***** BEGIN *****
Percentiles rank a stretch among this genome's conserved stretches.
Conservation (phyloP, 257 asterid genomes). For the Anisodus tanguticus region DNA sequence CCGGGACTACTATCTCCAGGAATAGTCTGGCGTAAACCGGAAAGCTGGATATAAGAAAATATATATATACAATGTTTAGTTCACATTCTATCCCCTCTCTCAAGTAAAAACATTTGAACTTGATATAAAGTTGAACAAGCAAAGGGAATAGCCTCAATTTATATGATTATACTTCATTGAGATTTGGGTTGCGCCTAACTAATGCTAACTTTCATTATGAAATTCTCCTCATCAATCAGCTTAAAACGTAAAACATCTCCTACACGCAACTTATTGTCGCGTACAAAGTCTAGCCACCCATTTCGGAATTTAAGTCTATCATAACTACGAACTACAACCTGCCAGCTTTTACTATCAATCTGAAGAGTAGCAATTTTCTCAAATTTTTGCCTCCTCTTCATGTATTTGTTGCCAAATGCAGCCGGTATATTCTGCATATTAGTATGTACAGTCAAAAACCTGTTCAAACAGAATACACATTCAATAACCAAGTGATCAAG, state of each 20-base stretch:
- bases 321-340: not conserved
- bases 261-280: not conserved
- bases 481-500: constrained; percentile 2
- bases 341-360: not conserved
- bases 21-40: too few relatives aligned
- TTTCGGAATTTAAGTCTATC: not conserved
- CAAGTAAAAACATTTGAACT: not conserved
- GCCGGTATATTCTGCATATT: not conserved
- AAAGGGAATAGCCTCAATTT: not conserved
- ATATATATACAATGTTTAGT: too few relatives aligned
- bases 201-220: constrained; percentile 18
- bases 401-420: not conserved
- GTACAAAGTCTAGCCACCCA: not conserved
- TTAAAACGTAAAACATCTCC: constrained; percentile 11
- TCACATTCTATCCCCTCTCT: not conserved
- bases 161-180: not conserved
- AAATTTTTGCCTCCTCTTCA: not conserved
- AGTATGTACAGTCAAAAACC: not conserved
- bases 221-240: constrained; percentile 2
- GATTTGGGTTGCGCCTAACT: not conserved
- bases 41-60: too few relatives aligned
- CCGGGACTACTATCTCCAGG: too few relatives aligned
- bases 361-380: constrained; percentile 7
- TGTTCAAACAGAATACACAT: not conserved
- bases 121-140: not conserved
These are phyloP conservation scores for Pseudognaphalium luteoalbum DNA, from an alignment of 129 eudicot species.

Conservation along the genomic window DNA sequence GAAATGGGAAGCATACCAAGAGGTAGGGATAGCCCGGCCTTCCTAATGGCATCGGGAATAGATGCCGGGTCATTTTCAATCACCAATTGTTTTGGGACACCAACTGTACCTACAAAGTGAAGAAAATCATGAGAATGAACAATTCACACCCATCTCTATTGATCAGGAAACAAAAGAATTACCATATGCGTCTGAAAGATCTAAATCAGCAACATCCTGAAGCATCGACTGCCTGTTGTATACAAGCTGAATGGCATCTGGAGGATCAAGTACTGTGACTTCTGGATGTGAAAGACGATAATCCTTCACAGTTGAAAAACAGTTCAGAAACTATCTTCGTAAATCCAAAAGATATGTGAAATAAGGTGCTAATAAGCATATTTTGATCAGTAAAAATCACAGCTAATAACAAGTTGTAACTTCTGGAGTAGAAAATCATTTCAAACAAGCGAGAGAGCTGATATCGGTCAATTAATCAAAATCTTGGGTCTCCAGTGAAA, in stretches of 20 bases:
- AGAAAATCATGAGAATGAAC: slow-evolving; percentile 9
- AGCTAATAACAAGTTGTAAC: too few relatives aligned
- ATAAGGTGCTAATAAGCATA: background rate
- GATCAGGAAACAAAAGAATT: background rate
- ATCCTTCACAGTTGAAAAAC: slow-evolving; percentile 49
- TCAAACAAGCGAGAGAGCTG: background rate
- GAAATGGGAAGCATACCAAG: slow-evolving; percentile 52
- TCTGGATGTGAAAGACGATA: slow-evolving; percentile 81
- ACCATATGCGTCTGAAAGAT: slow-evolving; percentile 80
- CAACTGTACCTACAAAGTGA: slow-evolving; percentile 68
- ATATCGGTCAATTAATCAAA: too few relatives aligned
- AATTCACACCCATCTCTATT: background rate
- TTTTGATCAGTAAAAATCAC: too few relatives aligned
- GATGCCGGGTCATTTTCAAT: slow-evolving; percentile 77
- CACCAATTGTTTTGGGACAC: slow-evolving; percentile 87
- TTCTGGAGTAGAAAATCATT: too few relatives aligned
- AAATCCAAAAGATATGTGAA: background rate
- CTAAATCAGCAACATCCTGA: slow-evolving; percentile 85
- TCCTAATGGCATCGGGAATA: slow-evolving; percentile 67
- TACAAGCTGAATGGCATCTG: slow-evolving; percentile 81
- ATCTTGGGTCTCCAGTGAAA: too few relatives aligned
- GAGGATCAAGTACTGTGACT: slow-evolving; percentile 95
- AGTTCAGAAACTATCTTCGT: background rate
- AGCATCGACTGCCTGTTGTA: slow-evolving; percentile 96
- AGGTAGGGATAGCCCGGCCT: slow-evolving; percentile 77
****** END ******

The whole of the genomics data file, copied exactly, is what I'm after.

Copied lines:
Percentiles rank a stretch among this genome's conserved stretches.
Conservation (phyloP, 257 asterid genomes). For the Anisodus tanguticus region DNA sequence CCGGGACTACTATCTCCAGGAATAGTCTGGCGTAAACCGGAAAGCTGGATATAAGAAAATATATATATACAATGTTTAGTTCACATTCTATCCCCTCTCTCAAGTAAAAACATTTGAACTTGATATAAAGTTGAACAAGCAAAGGGAATAGCCTCAATTTATATGATTATACTTCATTGAGATTTGGGTTGCGCCTAACTAATGCTAACTTTCATTATGAAATTCTCCTCATCAATCAGCTTAAAACGTAAAACATCTCCTACACGCAACTTATTGTCGCGTACAAAGTCTAGCCACCCATTTCGGAATTTAAGTCTATCATAACTACGAACTACAACCTGCCAGCTTTTACTATCAATCTGAAGAGTAGCAATTTTCTCAAATTTTTGCCTCCTCTTCATGTATTTGTTGCCAAATGCAGCCGGTATATTCTGCATATTAGTATGTACAGTCAAAAACCTGTTCAAACAGAATACACATTCAATAACCAAGTGATCAAG, state of each 20-base stretch:
- bases 321-340: not conserved
- bases 261-280: not conserved
- bases 481-500: constrained; percentile 2
- bases 341-360: not conserved
- bases 21-40: too few relatives aligned
- TTTCGGAATTTAAGTCTATC: not conserved
- CAAGTAAAAACATTTGAACT: not conserved
- GCCGGTATATTCTGCATATT: not conserved
- AAAGGGAATAGCCTCAATTT: not conserved
- ATATATATACAATGTTTAGT: too few relatives aligned
- bases 201-220: constrained; percentile 18
- bases 401-420: not conserved
- GTACAAAGTCTAGCCACCCA: not conserved
- TTAAAACGTAAAACATCTCC: constrained; percentile 11
- TCACATTCTATCCCCTCTCT: not conserved
- bases 161-180: not conserved
- AAATTTTTGCCTCCTCTTCA: not conserved
- AGTATGTACAGTCAAAAACC: not conserved
- bases 221-240: constrained; percentile 2
- GATTTGGGTTGCGCCTAACT: not conserved
- bases 41-60: too few relatives aligned
- CCGGGACTACTATCTCCAGG: too few relatives aligned
- bases 361-380: constrained; percentile 7
- TGTTCAAACAGAATACACAT: not conserved
- bases 121-140: not conserved
These are phyloP conservation scores for Pseudognaphalium luteoalbum DNA, from an alignment of 129 eudicot species.

Conservation along the genomic window DNA sequence GAAATGGGAAGCATACCAAGAGGTAGGGATAGCCCGGCCTTCCTAATGGCATCGGGAATAGATGCCGGGTCATTTTCAATCACCAATTGTTTTGGGACACCAACTGTACCTACAAAGTGAAGAAAATCATGAGAATGAACAATTCACACCCATCTCTATTGATCAGGAAACAAAAGAATTACCATATGCGTCTGAAAGATCTAAATCAGCAACATCCTGAAGCATCGACTGCCTGTTGTATACAAGCTGAATGGCATCTGGAGGATCAAGTACTGTGACTTCTGGATGTGAAAGACGATAATCCTTCACAGTTGAAAAACAGTTCAGAAACTATCTTCGTAAATCCAAAAGATATGTGAAATAAGGTGCTAATAAGCATATTTTGATCAGTAAAAATCACAGCTAATAACAAGTTGTAACTTCTGGAGTAGAAAATCATTTCAAACAAGCGAGAGAGCTGATATCGGTCAATTAATCAAAATCTTGGGTCTCCAGTGAAA, in stretches of 20 bases:
- AGAAAATCATGAGAATGAAC: slow-evolving; percentile 9
- AGCTAATAACAAGTTGTAAC: too few relatives aligned
- ATAAGGTGCTAATAAGCATA: background rate
- GATCAGGAAACAAAAGAATT: background rate
- ATCCTTCACAGTTGAAAAAC: slow-evolving; percentile 49
- TCAAACAAGCGAGAGAGCTG: background rate
- GAAATGGGAAGCATACCAAG: slow-evolving; percentile 52
- TCTGGATGTGAAAGACGATA: slow-evolving; percentile 81
- ACCATATGCGTCTGAAAGAT: slow-evolving; percentile 80
- CAACTGTACCTACAAAGTGA: slow-evolving; percentile 68
- ATATCGGTCAATTAATCAAA: too few relatives aligned
- AATTCACACCCATCTCTATT: background rate
- TTTTGATCAGTAAAAATCAC: too few relatives aligned
- GATGCCGGGTCATTTTCAAT: slow-evolving; percentile 77
- CACCAATTGTTTTGGGACAC: slow-evolving; percentile 87
- TTCTGGAGTAGAAAATCATT: too few relatives aligned
- AAATCCAAAAGATATGTGAA: background rate
- CTAAATCAGCAACATCCTGA: slow-evolving; percentile 85
- TCCTAATGGCATCGGGAATA: slow-evolving; percentile 67
- TACAAGCTGAATGGCATCTG: slow-evolving; percentile 81
- ATCTTGGGTCTCCAGTGAAA: too few relatives aligned
- GAGGATCAAGTACTGTGACT: slow-evolving; percentile 95
- AGTTCAGAAACTATCTTCGT: background rate
- AGCATCGACTGCCTGTTGTA: slow-evolving; percentile 96
- AGGTAGGGATAGCCCGGCCT: slow-evolving; percentile 77